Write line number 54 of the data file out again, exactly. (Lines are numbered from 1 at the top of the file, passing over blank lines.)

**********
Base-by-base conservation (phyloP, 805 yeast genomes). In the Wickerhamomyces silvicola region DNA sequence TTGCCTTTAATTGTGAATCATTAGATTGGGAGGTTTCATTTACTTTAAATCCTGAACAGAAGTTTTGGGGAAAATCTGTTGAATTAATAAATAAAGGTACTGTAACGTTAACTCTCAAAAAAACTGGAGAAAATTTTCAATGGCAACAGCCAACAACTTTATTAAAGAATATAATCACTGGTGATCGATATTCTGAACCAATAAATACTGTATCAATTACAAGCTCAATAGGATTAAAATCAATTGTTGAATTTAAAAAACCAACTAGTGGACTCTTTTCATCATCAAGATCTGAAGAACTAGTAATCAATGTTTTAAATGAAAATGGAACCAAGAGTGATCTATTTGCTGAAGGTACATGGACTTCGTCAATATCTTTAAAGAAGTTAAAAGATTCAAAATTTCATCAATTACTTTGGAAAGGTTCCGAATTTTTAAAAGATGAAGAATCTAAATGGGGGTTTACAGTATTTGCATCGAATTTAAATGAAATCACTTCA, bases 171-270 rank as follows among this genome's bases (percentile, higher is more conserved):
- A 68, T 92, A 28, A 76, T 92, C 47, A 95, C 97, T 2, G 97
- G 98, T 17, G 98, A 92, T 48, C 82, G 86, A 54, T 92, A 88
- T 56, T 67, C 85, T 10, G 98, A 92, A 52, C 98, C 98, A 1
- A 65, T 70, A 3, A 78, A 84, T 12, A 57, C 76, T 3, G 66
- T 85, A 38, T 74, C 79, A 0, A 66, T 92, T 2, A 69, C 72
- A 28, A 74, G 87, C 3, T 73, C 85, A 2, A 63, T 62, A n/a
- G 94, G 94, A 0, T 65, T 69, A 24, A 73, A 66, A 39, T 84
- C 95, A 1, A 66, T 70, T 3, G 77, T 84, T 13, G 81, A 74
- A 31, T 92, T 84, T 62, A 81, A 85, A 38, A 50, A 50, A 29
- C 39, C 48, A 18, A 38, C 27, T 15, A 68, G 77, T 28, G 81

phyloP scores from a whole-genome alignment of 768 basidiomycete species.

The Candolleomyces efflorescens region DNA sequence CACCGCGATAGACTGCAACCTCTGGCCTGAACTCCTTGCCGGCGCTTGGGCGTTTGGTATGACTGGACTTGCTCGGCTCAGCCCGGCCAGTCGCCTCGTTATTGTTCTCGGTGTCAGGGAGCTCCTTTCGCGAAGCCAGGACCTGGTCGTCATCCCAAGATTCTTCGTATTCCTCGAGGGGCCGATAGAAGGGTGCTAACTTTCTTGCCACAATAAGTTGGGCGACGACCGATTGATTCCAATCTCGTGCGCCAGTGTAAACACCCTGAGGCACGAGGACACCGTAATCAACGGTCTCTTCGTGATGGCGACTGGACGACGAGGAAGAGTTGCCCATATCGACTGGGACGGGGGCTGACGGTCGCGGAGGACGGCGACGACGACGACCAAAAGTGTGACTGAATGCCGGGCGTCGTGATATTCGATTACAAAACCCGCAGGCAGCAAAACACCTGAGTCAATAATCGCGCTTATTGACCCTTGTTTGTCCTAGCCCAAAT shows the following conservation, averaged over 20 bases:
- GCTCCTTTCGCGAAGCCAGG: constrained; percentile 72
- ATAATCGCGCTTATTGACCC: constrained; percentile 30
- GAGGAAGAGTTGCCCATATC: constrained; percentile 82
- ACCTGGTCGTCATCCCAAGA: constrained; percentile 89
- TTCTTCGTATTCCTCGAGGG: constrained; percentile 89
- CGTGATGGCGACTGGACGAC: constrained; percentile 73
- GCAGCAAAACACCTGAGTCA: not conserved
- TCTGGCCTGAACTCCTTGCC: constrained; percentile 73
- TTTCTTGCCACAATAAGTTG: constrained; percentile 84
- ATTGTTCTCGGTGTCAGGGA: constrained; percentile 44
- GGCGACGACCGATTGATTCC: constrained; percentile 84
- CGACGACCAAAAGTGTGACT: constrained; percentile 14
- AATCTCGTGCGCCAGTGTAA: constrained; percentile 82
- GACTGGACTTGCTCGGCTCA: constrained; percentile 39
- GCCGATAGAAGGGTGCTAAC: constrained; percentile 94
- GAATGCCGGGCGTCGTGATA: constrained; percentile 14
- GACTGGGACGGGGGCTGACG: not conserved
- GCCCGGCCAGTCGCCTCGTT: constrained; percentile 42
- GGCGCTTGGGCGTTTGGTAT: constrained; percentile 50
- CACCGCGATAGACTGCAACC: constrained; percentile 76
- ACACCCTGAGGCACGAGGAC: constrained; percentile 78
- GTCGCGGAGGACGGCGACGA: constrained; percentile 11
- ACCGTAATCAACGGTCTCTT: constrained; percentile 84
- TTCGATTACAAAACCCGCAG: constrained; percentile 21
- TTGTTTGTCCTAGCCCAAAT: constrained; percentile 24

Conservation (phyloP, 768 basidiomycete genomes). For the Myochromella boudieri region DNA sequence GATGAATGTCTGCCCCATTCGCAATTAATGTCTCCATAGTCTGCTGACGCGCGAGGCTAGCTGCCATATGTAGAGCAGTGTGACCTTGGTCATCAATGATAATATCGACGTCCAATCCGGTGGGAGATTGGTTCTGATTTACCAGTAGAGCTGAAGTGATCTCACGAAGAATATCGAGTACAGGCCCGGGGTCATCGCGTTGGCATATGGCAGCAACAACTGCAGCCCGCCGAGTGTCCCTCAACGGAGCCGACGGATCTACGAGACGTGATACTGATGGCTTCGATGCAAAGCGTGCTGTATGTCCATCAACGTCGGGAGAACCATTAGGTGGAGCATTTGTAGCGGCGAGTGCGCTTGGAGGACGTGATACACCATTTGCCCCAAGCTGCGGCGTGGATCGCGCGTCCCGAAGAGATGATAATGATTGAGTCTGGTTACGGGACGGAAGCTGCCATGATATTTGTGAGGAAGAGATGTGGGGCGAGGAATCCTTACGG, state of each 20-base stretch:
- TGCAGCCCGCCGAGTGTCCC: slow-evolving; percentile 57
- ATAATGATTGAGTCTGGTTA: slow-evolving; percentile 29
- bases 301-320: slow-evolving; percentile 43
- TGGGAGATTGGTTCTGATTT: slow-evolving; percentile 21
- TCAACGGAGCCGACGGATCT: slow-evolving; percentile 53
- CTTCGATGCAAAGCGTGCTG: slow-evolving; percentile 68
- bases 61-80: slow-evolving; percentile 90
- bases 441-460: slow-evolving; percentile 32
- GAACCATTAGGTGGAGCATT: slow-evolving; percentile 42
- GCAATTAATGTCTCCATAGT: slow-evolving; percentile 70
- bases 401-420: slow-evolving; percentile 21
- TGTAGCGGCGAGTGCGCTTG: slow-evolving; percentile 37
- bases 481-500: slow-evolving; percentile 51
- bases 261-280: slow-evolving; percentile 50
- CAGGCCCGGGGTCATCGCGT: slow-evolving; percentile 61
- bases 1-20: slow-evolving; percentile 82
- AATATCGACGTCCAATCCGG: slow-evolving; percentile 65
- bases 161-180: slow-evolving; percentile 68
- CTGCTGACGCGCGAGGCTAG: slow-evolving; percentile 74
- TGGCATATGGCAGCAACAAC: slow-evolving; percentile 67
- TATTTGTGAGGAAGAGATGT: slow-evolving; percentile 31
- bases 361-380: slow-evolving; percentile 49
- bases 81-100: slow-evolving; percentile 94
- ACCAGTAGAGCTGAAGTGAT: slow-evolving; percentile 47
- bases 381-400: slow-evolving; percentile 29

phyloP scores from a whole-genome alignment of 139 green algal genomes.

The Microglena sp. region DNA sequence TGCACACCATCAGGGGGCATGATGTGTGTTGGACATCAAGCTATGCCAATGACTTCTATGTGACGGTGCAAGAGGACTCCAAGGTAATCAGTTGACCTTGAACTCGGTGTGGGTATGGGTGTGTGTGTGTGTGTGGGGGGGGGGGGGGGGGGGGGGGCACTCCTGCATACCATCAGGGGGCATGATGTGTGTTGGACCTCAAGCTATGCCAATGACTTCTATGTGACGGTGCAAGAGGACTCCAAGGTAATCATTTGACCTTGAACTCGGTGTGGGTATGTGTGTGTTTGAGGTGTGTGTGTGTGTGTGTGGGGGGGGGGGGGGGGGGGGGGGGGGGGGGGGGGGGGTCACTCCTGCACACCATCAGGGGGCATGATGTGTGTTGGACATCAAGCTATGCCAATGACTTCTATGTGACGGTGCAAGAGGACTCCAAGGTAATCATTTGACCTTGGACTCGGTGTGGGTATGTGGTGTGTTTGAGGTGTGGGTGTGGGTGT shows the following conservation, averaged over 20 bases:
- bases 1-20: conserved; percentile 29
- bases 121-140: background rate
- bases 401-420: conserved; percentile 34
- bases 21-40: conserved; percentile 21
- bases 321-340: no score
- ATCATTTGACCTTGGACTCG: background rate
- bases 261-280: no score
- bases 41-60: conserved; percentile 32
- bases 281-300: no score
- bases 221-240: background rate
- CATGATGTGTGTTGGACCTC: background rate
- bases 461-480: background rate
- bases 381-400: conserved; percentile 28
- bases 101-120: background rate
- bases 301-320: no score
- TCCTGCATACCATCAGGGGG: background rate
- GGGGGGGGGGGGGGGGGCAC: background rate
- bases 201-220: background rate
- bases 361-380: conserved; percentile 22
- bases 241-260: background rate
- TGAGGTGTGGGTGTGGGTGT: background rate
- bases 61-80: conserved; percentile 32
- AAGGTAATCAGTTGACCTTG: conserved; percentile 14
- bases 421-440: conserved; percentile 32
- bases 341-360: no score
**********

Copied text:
- CAGGCCCGGGGTCATCGCGT: slow-evolving; percentile 61